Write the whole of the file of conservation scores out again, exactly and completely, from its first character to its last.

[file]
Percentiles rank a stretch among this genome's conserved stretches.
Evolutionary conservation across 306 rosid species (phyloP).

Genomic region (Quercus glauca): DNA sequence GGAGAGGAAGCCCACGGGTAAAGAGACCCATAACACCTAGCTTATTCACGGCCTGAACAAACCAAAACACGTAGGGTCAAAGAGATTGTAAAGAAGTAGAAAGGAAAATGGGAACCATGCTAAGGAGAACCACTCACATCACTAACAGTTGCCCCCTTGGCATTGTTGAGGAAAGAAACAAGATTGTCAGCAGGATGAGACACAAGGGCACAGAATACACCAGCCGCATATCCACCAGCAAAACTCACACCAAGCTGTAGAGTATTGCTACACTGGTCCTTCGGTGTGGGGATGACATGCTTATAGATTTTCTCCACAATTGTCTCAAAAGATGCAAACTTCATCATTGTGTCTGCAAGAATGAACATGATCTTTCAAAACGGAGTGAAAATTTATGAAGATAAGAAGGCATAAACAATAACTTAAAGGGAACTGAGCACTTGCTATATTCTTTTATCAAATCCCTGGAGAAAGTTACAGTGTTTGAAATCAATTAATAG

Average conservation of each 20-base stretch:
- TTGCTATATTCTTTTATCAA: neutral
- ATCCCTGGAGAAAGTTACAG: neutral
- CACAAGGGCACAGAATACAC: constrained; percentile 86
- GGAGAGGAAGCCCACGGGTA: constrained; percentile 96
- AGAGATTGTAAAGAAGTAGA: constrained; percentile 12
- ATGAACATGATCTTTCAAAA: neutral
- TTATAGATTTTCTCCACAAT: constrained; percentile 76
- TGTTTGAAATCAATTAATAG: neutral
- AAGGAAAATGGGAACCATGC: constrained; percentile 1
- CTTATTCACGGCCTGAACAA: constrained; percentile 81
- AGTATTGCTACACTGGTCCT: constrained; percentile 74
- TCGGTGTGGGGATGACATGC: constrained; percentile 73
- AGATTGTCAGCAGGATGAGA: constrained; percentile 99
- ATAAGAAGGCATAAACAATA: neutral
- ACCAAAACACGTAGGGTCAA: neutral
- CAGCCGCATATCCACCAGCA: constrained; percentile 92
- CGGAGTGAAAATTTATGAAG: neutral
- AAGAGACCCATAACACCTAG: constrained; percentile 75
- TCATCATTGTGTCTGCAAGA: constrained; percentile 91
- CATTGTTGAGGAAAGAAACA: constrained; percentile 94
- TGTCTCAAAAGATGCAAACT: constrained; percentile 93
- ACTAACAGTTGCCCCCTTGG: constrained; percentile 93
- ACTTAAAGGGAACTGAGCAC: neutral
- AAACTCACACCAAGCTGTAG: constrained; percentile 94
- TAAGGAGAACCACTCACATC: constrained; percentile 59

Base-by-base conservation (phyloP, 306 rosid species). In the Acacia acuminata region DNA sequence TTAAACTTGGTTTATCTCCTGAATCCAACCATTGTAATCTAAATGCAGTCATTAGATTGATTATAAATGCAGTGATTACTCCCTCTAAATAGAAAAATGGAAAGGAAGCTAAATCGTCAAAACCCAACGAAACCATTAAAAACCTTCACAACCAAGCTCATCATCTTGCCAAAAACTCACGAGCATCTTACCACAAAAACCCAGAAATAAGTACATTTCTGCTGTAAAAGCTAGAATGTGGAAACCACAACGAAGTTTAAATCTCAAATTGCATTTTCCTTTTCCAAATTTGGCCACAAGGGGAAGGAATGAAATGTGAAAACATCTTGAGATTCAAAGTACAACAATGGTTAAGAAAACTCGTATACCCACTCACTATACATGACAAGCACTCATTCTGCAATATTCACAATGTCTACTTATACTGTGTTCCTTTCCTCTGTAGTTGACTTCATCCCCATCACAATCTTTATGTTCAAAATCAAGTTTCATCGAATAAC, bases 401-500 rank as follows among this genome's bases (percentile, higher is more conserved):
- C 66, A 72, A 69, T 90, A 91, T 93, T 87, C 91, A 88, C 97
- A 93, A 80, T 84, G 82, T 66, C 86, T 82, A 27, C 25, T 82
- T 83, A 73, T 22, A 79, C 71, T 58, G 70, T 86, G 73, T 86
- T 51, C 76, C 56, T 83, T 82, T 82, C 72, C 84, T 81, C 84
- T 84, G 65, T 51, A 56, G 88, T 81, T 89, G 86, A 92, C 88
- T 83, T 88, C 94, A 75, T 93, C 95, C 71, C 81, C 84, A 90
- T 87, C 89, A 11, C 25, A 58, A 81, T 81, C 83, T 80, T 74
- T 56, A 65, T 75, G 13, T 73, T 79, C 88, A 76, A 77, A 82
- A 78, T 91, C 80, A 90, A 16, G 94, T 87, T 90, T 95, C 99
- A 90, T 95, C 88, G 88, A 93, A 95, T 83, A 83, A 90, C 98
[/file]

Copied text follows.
Percentiles rank a stretch among this genome's conserved stretches.
Evolutionary conservation across 306 rosid species (phyloP).

Genomic region (Quercus glauca): DNA sequence GGAGAGGAAGCCCACGGGTAAAGAGACCCATAACACCTAGCTTATTCACGGCCTGAACAAACCAAAACACGTAGGGTCAAAGAGATTGTAAAGAAGTAGAAAGGAAAATGGGAACCATGCTAAGGAGAACCACTCACATCACTAACAGTTGCCCCCTTGGCATTGTTGAGGAAAGAAACAAGATTGTCAGCAGGATGAGACACAAGGGCACAGAATACACCAGCCGCATATCCACCAGCAAAACTCACACCAAGCTGTAGAGTATTGCTACACTGGTCCTTCGGTGTGGGGATGACATGCTTATAGATTTTCTCCACAATTGTCTCAAAAGATGCAAACTTCATCATTGTGTCTGCAAGAATGAACATGATCTTTCAAAACGGAGTGAAAATTTATGAAGATAAGAAGGCATAAACAATAACTTAAAGGGAACTGAGCACTTGCTATATTCTTTTATCAAATCCCTGGAGAAAGTTACAGTGTTTGAAATCAATTAATAG

Average conservation of each 20-base stretch:
- TTGCTATATTCTTTTATCAA: neutral
- ATCCCTGGAGAAAGTTACAG: neutral
- CACAAGGGCACAGAATACAC: constrained; percentile 86
- GGAGAGGAAGCCCACGGGTA: constrained; percentile 96
- AGAGATTGTAAAGAAGTAGA: constrained; percentile 12
- ATGAACATGATCTTTCAAAA: neutral
- TTATAGATTTTCTCCACAAT: constrained; percentile 76
- TGTTTGAAATCAATTAATAG: neutral
- AAGGAAAATGGGAACCATGC: constrained; percentile 1
- CTTATTCACGGCCTGAACAA: constrained; percentile 81
- AGTATTGCTACACTGGTCCT: constrained; percentile 74
- TCGGTGTGGGGATGACATGC: constrained; percentile 73
- AGATTGTCAGCAGGATGAGA: constrained; percentile 99
- ATAAGAAGGCATAAACAATA: neutral
- ACCAAAACACGTAGGGTCAA: neutral
- CAGCCGCATATCCACCAGCA: constrained; percentile 92
- CGGAGTGAAAATTTATGAAG: neutral
- AAGAGACCCATAACACCTAG: constrained; percentile 75
- TCATCATTGTGTCTGCAAGA: constrained; percentile 91
- CATTGTTGAGGAAAGAAACA: constrained; percentile 94
- TGTCTCAAAAGATGCAAACT: constrained; percentile 93
- ACTAACAGTTGCCCCCTTGG: constrained; percentile 93
- ACTTAAAGGGAACTGAGCAC: neutral
- AAACTCACACCAAGCTGTAG: constrained; percentile 94
- TAAGGAGAACCACTCACATC: constrained; percentile 59

Base-by-base conservation (phyloP, 306 rosid species). In the Acacia acuminata region DNA sequence TTAAACTTGGTTTATCTCCTGAATCCAACCATTGTAATCTAAATGCAGTCATTAGATTGATTATAAATGCAGTGATTACTCCCTCTAAATAGAAAAATGGAAAGGAAGCTAAATCGTCAAAACCCAACGAAACCATTAAAAACCTTCACAACCAAGCTCATCATCTTGCCAAAAACTCACGAGCATCTTACCACAAAAACCCAGAAATAAGTACATTTCTGCTGTAAAAGCTAGAATGTGGAAACCACAACGAAGTTTAAATCTCAAATTGCATTTTCCTTTTCCAAATTTGGCCACAAGGGGAAGGAATGAAATGTGAAAACATCTTGAGATTCAAAGTACAACAATGGTTAAGAAAACTCGTATACCCACTCACTATACATGACAAGCACTCATTCTGCAATATTCACAATGTCTACTTATACTGTGTTCCTTTCCTCTGTAGTTGACTTCATCCCCATCACAATCTTTATGTTCAAAATCAAGTTTCATCGAATAAC, bases 401-500 rank as follows among this genome's bases (percentile, higher is more conserved):
- C 66, A 72, A 69, T 90, A 91, T 93, T 87, C 91, A 88, C 97
- A 93, A 80, T 84, G 82, T 66, C 86, T 82, A 27, C 25, T 82
- T 83, A 73, T 22, A 79, C 71, T 58, G 70, T 86, G 73, T 86
- T 51, C 76, C 56, T 83, T 82, T 82, C 72, C 84, T 81, C 84
- T 84, G 65, T 51, A 56, G 88, T 81, T 89, G 86, A 92, C 88
- T 83, T 88, C 94, A 75, T 93, C 95, C 71, C 81, C 84, A 90
- T 87, C 89, A 11, C 25, A 58, A 81, T 81, C 83, T 80, T 74
- T 56, A 65, T 75, G 13, T 73, T 79, C 88, A 76, A 77, A 82
- A 78, T 91, C 80, A 90, A 16, G 94, T 87, T 90, T 95, C 99
- A 90, T 95, C 88, G 88, A 93, A 95, T 83, A 83, A 90, C 98